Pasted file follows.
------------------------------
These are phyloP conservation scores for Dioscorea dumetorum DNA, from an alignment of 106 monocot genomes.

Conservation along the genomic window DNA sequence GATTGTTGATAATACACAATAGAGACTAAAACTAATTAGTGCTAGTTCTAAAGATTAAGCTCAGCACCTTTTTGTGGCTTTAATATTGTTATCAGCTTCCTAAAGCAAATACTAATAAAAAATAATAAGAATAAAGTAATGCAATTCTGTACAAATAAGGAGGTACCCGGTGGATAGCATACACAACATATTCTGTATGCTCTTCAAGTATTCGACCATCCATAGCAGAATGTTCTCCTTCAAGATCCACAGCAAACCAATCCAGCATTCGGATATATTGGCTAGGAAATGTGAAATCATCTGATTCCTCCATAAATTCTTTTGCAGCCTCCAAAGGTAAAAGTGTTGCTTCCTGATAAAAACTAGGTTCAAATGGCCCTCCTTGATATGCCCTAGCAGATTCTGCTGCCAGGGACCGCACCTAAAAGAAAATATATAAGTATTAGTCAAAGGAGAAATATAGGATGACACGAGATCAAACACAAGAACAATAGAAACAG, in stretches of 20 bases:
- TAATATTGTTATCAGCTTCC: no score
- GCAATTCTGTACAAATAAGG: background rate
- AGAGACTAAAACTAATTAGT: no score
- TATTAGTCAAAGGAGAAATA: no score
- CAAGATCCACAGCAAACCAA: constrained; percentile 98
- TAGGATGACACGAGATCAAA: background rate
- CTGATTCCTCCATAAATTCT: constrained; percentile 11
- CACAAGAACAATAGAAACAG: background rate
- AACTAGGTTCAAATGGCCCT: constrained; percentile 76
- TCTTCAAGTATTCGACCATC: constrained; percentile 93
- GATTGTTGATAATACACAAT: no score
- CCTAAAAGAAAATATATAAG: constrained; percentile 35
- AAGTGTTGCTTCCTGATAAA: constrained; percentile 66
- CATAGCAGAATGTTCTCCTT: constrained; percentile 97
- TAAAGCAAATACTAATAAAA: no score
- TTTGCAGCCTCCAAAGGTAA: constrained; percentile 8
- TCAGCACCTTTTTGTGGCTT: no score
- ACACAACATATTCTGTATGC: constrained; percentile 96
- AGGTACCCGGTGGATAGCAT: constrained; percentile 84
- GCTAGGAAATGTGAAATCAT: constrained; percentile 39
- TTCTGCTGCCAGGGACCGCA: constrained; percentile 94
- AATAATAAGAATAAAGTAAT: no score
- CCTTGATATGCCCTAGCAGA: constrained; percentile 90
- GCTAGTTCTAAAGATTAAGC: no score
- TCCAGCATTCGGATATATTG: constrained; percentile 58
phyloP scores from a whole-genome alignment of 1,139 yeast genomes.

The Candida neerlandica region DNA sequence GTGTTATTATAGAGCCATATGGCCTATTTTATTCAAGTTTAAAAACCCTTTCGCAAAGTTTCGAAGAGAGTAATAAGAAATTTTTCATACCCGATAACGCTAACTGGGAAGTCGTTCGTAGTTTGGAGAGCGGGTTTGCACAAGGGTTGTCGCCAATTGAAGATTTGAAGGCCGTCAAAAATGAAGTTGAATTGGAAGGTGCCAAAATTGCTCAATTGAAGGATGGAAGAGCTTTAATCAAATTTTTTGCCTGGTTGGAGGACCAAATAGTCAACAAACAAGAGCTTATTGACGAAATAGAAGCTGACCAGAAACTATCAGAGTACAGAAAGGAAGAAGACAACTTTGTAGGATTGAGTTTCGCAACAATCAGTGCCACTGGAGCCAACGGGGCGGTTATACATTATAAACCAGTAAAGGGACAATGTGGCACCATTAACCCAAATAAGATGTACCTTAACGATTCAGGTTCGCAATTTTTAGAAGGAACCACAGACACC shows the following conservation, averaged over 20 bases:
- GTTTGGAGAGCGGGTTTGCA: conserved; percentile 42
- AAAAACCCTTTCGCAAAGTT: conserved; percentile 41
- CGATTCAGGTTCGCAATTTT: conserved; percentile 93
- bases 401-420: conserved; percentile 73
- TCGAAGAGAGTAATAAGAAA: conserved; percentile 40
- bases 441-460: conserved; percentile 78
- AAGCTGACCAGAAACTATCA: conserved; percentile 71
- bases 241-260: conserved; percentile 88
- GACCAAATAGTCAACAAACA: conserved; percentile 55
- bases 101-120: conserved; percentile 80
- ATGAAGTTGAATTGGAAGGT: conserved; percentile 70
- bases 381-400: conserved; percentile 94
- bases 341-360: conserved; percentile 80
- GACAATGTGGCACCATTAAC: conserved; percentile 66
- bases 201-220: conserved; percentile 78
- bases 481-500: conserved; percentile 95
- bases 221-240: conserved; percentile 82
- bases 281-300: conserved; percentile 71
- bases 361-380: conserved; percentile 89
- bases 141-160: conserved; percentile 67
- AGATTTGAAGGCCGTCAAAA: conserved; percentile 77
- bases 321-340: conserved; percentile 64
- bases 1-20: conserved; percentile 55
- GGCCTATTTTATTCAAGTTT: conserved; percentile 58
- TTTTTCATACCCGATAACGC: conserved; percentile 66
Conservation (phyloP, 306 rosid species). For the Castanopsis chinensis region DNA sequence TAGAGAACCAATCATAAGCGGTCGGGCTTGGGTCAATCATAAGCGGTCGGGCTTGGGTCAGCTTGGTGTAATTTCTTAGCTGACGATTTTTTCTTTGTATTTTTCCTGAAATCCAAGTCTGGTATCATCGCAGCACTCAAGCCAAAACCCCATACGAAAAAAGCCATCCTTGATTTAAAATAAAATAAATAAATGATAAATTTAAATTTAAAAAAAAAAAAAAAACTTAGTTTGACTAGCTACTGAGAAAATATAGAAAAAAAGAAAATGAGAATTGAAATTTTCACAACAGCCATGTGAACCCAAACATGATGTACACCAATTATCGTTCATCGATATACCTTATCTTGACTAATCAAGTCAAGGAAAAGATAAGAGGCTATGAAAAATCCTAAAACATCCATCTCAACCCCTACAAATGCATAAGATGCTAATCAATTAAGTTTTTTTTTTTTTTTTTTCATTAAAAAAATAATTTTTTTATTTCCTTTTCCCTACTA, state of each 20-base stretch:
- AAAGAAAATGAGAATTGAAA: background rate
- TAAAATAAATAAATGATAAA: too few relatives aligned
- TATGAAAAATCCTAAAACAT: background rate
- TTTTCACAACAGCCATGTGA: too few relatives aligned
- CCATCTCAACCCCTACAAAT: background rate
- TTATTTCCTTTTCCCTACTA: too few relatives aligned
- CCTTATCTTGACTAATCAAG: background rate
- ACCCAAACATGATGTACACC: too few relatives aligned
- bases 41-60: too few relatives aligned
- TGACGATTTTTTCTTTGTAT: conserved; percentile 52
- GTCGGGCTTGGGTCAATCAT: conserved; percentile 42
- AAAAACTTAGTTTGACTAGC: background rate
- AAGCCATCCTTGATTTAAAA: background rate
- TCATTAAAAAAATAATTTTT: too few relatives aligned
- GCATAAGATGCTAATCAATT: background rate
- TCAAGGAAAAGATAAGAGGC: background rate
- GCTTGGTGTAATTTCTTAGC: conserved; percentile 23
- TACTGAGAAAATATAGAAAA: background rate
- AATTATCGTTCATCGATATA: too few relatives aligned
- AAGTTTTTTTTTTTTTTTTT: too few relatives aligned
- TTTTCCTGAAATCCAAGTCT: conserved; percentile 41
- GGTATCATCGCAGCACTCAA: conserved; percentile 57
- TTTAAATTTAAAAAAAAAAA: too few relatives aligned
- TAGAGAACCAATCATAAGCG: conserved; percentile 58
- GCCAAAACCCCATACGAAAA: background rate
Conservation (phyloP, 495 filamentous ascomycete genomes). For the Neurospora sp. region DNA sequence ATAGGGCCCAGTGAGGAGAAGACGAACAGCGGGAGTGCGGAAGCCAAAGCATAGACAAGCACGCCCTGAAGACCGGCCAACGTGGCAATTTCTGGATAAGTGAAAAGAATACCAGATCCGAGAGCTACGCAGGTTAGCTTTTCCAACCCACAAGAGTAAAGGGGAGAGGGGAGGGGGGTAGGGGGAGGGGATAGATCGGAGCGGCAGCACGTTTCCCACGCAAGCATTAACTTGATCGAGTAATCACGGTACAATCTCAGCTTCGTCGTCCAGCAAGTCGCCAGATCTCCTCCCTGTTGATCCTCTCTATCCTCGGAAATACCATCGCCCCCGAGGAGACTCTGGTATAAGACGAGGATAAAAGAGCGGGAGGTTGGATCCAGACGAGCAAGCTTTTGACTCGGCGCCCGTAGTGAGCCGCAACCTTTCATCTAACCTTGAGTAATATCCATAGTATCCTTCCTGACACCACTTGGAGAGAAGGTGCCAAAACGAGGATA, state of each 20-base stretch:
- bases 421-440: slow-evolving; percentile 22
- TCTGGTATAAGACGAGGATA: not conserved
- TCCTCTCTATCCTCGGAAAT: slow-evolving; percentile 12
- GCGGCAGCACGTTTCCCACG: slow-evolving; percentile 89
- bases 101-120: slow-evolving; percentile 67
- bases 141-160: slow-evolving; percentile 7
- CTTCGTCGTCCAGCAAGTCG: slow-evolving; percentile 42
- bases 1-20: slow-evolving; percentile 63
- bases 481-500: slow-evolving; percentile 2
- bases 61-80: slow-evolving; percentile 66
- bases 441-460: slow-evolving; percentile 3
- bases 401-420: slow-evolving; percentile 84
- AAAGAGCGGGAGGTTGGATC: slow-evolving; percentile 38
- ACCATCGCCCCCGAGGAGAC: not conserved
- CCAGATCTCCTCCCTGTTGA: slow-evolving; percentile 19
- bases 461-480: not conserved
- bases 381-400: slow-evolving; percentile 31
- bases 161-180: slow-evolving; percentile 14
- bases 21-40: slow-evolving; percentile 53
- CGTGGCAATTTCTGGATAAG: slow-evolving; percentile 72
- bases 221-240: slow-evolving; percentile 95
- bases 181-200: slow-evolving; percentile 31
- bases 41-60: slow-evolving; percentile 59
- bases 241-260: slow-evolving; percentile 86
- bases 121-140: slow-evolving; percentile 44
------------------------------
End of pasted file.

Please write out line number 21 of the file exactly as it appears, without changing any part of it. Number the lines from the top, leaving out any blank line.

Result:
- AGGTACCCGGTGGATAGCAT: constrained; percentile 84